Thompson, J., and Martin, F. Strategic Management: Awareness and Change, 6th Edition Chapter 1 Strategy Explained Strategies are means to ends. All organizations, large and small, profit-seeking and not-for-profit, private and public sector, have a purpose, which may or may not be articulated in the form of a mission and/or vision statement. Strategies relate to the pursuit of this purpose. Strategies must be created and implemented, and it is these issues which are addressed by our study of strategic management. This opening chapter begins by outlining how successful organizations manage their strategies, and what they achieve, before exploring the meaning of strategy in greater detail. It then continues with an explanation of the strategic management process in the context of the framework upon which this book is structured before explaining the different ways in which strategies are created. It then describes how the subject of strategic management has developed in the last 30 years, before concluding with a brief consideration of the similarities and differences in strategic management in various types of organization. Chapter 2 – Strategic Thinking, Environmental Analysis, Synergy and Strategic Positioning Good ideas for the future can either start inside the organization or be obtained from external contacts, and the ability to synthesize and exploit the information that is available to develop new products, new services and new strategic positions is a reflection of the organization’s strategic thinking capabilities. Think about how the idea for PartyGaming (Case 2.1) might have come about. At one level, matching, exploiting and changing the linkages between resource competency and environmental opportunity is an expression of organizational competitiveness, and the presence (or absence) of competitive advantage. It was shown earlier (Chapter 1) how it is essential for organizations to seek competitive advantage for every product, service and business in their portfolios. Strategic thinking embraces the past, present and future. Understanding patterns and lessons from the past will certainly inform the future – but given the dynamic, turbulent and uncertain business environments that affect many industries and organizations, it would be dangerous to assume that the future will reflect the past and be a continuation of either past or existing trends. Synergy is either a path to sustained growth or a ‘bridge too far’ for organizations. It is concerned with the returns that are obtained from resources. Ansoff (1968) argues that resources should be combined and managed in such a way that the benefits which accrue exceed those which would result if the parts were kept separate, describing synergy as the 2 + 2 = 5 effect. Simply, the combination of the parts produces results of greater magnitude than would be the case if the parts operated independently.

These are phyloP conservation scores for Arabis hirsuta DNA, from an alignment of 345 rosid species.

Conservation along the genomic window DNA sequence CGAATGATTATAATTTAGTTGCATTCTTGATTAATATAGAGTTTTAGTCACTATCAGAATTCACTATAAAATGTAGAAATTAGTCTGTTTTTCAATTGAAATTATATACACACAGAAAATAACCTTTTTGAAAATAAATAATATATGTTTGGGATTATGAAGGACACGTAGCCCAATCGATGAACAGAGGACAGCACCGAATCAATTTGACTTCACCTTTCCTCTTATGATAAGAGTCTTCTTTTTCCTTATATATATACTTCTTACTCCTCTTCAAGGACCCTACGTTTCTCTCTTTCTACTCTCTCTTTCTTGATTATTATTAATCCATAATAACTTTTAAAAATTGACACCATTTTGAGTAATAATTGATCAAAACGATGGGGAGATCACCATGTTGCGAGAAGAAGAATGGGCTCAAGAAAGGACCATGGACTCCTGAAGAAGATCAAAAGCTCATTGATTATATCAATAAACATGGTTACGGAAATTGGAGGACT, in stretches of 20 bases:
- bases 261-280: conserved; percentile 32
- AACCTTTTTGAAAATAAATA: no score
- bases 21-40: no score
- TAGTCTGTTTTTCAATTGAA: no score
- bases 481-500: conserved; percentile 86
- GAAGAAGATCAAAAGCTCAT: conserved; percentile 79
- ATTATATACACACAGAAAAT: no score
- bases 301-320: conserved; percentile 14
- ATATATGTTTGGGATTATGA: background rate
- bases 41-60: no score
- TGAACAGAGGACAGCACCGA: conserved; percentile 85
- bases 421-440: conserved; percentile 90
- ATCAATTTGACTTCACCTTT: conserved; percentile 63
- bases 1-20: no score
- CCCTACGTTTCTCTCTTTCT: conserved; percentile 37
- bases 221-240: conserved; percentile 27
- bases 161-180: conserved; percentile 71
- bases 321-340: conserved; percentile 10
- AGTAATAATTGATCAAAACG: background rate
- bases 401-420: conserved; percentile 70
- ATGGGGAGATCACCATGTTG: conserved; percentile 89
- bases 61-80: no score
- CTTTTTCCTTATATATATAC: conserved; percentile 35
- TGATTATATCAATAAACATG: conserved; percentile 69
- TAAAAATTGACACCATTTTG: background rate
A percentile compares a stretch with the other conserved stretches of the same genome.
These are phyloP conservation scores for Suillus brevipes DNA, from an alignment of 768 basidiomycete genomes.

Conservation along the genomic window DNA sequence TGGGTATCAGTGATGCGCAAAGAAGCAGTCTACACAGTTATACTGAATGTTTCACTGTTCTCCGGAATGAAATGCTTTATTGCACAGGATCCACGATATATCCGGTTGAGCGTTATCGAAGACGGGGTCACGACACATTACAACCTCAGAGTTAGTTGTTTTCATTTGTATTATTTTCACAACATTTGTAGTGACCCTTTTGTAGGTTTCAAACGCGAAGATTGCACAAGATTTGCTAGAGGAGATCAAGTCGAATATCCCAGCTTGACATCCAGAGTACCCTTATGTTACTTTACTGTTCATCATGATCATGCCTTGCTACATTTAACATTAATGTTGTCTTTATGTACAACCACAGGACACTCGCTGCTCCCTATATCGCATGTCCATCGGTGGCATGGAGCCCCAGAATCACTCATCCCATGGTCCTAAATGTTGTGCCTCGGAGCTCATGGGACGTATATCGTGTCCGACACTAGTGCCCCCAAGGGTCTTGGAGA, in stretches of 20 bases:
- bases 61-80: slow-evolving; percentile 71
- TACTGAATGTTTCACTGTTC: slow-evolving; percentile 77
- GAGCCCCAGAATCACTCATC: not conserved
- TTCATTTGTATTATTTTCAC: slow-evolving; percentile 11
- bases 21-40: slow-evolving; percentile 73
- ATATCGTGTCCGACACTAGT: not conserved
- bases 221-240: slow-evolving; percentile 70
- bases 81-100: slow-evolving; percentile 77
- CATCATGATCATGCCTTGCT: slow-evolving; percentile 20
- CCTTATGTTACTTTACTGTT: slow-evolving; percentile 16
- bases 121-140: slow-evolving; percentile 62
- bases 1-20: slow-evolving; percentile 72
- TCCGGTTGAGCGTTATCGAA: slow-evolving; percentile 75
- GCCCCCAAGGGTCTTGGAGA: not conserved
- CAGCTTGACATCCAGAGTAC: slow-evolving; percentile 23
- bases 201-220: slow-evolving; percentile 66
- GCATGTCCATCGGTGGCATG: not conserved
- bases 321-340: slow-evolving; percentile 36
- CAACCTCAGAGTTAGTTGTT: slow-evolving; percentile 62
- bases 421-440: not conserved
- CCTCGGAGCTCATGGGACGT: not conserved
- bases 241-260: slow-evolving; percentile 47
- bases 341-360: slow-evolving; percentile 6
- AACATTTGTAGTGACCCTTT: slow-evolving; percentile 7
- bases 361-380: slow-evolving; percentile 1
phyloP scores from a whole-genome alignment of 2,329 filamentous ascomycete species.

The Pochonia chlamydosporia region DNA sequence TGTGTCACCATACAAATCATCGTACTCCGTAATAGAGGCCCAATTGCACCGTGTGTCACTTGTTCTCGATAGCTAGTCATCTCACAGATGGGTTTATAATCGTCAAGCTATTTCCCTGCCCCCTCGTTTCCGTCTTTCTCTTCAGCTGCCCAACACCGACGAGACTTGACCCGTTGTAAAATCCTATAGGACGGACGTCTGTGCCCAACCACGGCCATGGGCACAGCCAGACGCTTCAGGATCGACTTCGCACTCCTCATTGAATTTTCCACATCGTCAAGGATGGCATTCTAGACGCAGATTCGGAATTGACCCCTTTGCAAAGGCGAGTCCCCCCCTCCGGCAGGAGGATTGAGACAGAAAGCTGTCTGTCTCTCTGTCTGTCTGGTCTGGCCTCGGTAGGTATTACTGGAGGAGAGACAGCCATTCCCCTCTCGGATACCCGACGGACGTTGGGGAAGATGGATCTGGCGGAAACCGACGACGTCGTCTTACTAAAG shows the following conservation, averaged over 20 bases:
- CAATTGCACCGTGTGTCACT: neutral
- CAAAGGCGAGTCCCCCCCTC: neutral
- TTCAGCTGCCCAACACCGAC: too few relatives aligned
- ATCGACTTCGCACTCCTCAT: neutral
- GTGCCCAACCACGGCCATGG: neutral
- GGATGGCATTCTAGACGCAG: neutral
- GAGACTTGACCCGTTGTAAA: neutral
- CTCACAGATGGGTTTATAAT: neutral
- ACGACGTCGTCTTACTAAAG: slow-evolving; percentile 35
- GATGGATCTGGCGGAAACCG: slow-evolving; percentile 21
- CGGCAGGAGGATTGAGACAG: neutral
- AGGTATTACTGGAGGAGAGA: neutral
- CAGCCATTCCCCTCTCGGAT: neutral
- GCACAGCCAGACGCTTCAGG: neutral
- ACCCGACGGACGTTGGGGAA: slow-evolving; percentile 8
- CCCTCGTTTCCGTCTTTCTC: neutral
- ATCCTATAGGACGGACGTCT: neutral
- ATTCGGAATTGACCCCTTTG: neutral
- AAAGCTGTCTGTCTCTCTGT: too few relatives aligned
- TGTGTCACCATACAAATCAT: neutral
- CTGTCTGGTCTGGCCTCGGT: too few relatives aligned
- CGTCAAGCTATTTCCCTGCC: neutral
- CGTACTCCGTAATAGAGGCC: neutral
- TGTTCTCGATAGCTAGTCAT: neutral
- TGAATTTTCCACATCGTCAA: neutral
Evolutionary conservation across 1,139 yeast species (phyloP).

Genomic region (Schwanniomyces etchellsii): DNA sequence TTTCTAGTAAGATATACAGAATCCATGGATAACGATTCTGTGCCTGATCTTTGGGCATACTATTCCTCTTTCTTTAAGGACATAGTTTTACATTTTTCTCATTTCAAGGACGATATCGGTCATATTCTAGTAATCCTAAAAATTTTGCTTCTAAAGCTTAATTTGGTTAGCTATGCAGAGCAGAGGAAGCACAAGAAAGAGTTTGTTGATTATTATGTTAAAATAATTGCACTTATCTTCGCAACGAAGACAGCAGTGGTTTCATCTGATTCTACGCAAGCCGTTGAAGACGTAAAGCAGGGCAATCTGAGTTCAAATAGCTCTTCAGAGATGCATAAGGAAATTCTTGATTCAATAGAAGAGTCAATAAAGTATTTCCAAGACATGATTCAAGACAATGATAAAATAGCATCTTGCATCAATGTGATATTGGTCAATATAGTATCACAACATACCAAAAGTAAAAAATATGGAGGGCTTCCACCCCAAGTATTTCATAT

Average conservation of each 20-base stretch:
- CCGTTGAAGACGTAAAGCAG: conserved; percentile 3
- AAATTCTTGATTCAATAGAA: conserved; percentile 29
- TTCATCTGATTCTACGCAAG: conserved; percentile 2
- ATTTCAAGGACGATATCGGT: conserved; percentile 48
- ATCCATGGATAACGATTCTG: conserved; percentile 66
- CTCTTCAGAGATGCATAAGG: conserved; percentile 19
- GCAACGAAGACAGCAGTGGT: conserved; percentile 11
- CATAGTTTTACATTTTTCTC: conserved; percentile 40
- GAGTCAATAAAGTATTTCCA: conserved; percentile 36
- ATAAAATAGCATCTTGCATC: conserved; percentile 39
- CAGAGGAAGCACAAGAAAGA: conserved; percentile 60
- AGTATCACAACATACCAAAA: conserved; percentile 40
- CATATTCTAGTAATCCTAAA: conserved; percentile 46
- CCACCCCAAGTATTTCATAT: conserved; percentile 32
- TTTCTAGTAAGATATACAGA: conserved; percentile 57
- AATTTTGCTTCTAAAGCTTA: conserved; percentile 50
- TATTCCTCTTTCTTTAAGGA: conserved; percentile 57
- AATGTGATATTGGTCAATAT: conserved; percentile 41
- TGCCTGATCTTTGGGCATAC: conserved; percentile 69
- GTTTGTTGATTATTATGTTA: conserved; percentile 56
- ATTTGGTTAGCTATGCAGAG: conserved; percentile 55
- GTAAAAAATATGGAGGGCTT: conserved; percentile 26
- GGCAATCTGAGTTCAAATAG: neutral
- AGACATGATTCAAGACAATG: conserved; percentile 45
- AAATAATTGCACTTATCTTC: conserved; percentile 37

Chapter 3 – Resource-Led Strategy The resource-based view of strategy gradually emerged during the 1980s and 1990s with a series of important contributions, in particular work on core competency from Prahalad and Hamel (1990) and on added value by Kay (1993). This view helps to explain why some organizations succeed in creating competitive advantage and earning superior profits, while others do not. Consequently, it looks at strategies which can be identified with an individual company as distinct from those that are available to all competitors through an understanding of industries and markets. In other words, market opportunities have to be identified and then satisfied in an individual and distinctive way. Supporters of the resource-based view put forward a number of arguments. As long as there are opportunities which can be identified, it will normally be easier and less risky for organizations to exploit their existing resources in new ways than to seek to acquire and learn new skills and competencies. Innovation matters and new ways of
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